Curator Zeina Assaf wanted to create a show that found beauty in unexpected places while expressing the ideas of reuse and recycling. “Though different organizations are addressing these issues that are growing more important, I wanted to explore how artists interpreted this successfully in fine art,” says Assaf. “As people are talking about these topics I felt that the work would be accessible and resonate with viewers.”
Adler A.F. performed her piece “Trash Queen” on the opening night, and four other artists made work to be exhibited in the gallery. Kim Holleman and Al Wadzinski created sculptures from materials that were destined for a landfill.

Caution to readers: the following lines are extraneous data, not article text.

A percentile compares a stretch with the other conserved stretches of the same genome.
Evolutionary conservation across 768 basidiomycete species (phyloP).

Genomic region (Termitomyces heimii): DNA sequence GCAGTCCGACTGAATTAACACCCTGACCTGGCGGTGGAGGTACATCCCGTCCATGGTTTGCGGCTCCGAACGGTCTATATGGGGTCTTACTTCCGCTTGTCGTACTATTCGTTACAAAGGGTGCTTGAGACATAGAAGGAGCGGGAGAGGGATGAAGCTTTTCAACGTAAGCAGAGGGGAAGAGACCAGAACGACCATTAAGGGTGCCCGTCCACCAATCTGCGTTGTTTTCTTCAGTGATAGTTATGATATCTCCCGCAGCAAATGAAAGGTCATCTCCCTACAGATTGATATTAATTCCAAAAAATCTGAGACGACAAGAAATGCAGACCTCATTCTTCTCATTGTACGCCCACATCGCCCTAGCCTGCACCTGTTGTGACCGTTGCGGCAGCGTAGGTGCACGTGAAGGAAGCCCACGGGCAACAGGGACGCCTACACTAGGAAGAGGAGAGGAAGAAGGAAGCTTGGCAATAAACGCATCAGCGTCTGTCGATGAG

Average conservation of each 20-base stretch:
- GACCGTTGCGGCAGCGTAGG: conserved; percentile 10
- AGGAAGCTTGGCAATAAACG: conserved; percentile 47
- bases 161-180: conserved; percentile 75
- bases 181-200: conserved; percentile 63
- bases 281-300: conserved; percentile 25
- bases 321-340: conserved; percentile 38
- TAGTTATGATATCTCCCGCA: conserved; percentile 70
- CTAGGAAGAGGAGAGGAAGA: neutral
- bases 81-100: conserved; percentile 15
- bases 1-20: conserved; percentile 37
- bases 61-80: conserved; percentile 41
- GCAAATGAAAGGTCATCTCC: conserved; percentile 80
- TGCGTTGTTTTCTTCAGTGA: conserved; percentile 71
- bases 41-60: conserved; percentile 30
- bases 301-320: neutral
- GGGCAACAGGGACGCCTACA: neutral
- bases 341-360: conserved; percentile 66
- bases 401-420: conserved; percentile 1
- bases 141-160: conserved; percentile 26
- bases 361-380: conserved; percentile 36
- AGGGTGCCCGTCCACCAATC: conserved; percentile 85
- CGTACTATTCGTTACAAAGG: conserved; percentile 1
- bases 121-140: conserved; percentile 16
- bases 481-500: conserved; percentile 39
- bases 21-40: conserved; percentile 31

Holleman, who is known for advancing an environmental message through her artwork, stitched together scraps to make sculptures of natural forms, like mountains, clouds, and bird nests – essentially creating an environment out of the very objects that threaten it.
For “Glacier,” she stitched together white packing material to form a glacier-like sculpture. The jagged edges of the material make the sculpture look like a sharp piece of ice. A manufacturing company originally used the flat pieces of foam. The company punched circles out of the material, and then sent the scraps to a shipping company. Holleman then had something shipped to her using the excess material as packaging material.
“This sculpture is technically the third use of this material,” says Holleman. “That makes me really happy to be able to reuse something so many times.”